I live in the United States. Misguided religious people call it a Christian nation. They're wrong. Likewise, misguided religious people in India call it a Hindu nation. They're also wrong.
I got to thinking about religious nationalism after reading the first part of Arjun Sethi's testimony regarding Jammu, Kashmir, and minority rights in India. Maybe Sethi is exaggerating how bad things are getting in India, but even if what he says is only partly true, that's still really disturbing.
Here's an excerpt from what Sethi wrote.
In 1947, India created a constitutional republic based on the principles of secularism and pluralism. The founders hoped this framework would hold the nation’s rich diversity together and ensure that India would never inflict on others the brutality inflicted on them.
Yet today, Hindu nationalist mobs roam India, targeting Muslims, Dalits and Christians, sometimes forcing them to recite Hindu slogans. Security forces have forced Kashmiris to lick dirt off the road for refusing to utter national mottos.
Hindu nationalism isn’t new to India, but it is on the rise. It’s rooted in the belief that India is a Hindu nation, and that Hindus, who make up 80% of the population, should enjoy a privileged status and exercise majoritarian rule. This ideology is amplified by the RSS, a male only, volunteer, paramilitary organization. Its earliest leaders referred to Christians and Muslims as “internal threats” and compared India’s Muslims to “Jews in Germany.”
The BJP is the political wing of the RSS, and Narendra Modi, the Prime Minister of India, its national leader. Modi trained with the RSS at the age of eight, and recently told a crowd of RSS supporters that he was proud to be a member. Amit Shah, Modi’s second in command, has called undocumented Muslim immigrants “termites” and vowed to “throw them in the Bay of Bengal.”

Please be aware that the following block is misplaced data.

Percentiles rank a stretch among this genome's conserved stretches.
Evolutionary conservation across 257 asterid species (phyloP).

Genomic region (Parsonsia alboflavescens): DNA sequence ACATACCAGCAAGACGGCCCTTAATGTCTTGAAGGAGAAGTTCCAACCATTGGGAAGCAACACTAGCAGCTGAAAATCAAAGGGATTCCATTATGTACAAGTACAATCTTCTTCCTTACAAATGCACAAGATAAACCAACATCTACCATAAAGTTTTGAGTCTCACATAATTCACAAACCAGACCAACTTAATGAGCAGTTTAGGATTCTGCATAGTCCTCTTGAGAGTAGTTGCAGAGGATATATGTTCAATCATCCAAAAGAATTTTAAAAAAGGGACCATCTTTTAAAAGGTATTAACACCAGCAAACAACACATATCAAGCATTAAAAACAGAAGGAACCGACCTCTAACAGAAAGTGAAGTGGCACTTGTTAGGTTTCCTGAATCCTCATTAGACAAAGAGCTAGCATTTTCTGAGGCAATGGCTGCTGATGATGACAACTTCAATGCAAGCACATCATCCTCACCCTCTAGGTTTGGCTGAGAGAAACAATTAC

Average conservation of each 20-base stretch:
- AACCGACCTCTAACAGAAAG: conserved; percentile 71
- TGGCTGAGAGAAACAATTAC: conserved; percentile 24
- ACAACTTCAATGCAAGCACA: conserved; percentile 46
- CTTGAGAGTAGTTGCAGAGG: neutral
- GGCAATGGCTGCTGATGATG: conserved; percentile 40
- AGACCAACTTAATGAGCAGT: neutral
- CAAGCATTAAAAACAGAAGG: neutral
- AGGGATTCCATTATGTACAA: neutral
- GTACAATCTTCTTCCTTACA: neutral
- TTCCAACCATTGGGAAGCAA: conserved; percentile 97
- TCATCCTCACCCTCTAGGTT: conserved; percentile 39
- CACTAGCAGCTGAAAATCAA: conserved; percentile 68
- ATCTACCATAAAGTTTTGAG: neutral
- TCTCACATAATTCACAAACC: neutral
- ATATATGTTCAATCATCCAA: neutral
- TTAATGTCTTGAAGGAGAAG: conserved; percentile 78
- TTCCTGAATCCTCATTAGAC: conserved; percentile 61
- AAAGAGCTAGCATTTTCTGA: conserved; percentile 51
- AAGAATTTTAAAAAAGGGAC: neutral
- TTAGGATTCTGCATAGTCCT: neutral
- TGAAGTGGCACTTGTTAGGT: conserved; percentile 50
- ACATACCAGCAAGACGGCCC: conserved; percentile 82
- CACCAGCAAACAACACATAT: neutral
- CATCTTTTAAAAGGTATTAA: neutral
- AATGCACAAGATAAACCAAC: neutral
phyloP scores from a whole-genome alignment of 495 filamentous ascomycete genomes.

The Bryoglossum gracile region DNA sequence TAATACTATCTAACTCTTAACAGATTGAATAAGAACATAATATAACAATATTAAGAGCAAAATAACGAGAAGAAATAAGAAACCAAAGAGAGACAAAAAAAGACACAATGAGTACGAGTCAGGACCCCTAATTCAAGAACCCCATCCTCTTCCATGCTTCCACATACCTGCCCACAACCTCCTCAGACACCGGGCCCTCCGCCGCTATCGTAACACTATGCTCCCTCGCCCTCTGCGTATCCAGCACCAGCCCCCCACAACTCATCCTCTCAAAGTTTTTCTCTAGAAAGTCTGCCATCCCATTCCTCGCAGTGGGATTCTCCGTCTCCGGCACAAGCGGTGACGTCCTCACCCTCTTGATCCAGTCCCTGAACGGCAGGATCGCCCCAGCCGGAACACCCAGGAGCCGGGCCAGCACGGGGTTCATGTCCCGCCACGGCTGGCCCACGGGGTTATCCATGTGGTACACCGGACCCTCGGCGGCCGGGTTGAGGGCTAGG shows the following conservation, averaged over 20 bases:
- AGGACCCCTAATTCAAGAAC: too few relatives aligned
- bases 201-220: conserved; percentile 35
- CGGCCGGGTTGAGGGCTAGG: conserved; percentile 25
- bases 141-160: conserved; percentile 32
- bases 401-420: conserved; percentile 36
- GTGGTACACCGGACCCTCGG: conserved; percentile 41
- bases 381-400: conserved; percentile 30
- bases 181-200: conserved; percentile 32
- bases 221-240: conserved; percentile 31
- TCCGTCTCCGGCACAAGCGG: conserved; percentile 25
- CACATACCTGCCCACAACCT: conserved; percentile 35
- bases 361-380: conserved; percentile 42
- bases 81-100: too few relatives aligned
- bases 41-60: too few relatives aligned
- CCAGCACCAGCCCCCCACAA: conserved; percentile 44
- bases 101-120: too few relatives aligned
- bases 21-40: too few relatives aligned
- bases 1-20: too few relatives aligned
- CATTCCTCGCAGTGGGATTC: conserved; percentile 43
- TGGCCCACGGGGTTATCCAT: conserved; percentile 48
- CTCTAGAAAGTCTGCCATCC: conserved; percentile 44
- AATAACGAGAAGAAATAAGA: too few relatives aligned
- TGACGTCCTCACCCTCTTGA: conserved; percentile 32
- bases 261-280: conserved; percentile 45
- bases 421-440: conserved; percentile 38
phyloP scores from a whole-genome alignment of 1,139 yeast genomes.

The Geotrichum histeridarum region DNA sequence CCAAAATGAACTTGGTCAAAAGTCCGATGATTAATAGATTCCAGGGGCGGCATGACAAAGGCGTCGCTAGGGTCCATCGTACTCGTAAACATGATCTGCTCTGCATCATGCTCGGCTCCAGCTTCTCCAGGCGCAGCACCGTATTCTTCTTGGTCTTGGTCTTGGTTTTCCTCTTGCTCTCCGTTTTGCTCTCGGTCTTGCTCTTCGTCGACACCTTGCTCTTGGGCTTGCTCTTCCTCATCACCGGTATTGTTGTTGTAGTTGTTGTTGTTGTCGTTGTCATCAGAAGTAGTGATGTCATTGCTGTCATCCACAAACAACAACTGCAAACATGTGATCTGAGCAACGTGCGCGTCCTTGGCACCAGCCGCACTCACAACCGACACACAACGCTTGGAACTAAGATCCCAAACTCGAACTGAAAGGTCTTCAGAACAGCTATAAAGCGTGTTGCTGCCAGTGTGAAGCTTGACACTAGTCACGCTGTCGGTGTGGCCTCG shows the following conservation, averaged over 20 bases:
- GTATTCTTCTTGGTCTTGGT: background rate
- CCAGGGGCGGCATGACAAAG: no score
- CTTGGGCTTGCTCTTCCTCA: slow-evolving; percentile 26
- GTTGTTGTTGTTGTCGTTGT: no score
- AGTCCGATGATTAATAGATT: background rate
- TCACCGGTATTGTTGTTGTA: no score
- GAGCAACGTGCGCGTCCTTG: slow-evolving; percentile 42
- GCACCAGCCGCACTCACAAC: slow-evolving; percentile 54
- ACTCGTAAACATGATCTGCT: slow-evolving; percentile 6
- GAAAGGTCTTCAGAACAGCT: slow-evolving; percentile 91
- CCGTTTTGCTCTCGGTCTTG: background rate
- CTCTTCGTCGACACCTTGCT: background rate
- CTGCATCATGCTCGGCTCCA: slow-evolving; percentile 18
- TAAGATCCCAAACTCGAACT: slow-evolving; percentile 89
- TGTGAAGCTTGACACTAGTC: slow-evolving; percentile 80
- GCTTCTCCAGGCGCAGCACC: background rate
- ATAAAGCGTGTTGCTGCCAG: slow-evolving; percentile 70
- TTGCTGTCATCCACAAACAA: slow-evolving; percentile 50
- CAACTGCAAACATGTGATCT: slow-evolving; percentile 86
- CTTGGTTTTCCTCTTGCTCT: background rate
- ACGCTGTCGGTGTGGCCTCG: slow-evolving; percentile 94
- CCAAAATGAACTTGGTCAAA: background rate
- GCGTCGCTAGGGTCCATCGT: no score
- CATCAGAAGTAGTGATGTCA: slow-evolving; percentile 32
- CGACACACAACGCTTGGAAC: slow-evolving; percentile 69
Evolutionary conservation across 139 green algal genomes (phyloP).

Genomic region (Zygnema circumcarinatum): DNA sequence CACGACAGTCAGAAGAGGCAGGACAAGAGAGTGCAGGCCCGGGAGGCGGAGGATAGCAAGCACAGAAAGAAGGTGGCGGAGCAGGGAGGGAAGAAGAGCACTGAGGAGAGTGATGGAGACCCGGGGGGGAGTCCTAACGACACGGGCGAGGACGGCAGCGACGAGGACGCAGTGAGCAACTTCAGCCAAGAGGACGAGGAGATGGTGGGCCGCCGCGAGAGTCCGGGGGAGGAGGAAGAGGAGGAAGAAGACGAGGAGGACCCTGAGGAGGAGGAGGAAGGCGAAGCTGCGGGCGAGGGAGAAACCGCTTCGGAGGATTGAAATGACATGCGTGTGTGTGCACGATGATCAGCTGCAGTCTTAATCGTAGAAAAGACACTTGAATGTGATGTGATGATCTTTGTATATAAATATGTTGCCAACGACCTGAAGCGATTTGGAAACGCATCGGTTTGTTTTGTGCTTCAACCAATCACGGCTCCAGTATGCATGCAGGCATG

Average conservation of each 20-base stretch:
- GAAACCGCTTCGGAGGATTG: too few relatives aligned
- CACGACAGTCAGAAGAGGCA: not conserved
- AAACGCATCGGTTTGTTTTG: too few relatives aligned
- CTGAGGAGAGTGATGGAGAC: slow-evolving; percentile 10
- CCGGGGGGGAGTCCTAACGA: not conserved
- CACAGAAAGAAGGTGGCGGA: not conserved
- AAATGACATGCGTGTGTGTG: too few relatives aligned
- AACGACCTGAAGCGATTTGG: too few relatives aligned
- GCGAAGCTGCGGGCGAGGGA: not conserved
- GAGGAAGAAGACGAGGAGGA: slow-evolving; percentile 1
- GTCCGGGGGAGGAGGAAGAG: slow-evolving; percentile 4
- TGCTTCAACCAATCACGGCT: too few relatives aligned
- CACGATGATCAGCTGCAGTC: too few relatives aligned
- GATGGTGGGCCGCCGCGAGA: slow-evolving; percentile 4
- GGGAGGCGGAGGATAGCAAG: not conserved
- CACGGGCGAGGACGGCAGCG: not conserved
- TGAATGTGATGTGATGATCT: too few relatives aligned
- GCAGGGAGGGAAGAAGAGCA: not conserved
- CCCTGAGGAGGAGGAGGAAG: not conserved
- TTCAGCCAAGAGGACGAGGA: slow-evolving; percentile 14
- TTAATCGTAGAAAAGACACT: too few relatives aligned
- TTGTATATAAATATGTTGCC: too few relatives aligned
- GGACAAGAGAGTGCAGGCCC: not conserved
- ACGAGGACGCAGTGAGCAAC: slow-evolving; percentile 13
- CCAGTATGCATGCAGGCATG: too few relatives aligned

Modi is forging a new India, where non-Hindus are second class subjects with limited rights. India is often called the world’s largest democracy, but democracies only work if people can speak, associate, and protest freely. Democracies only thrive if they safeguard civil liberties and minority rights. Today, India more closely resembles an authoritarian regime than a pluralistic republic.
Nationalism itself is a very limited point of view. In a recent issue of New Scientist, there was an interview with British astronaut Helen Sharman. She said:
When you look down on the Earth, you can't see the political boundaries. Politics means absolutely nothing because you're seeing the natural world. When you're zipping around in low Earth orbit, in 92 minutes you've gone completely around the Earth.
So instead of it being this huge place that you can apparently do anything to that's really robust, it's actually a very tiny place where everything is affecting everything else.
We're all part of the Earth and the Earth is as much part of us as we are of it. I am angered by the fact that we are apparently destroying the very thing that's given us life, as opposed to what we could be doing, which is living symbiotically.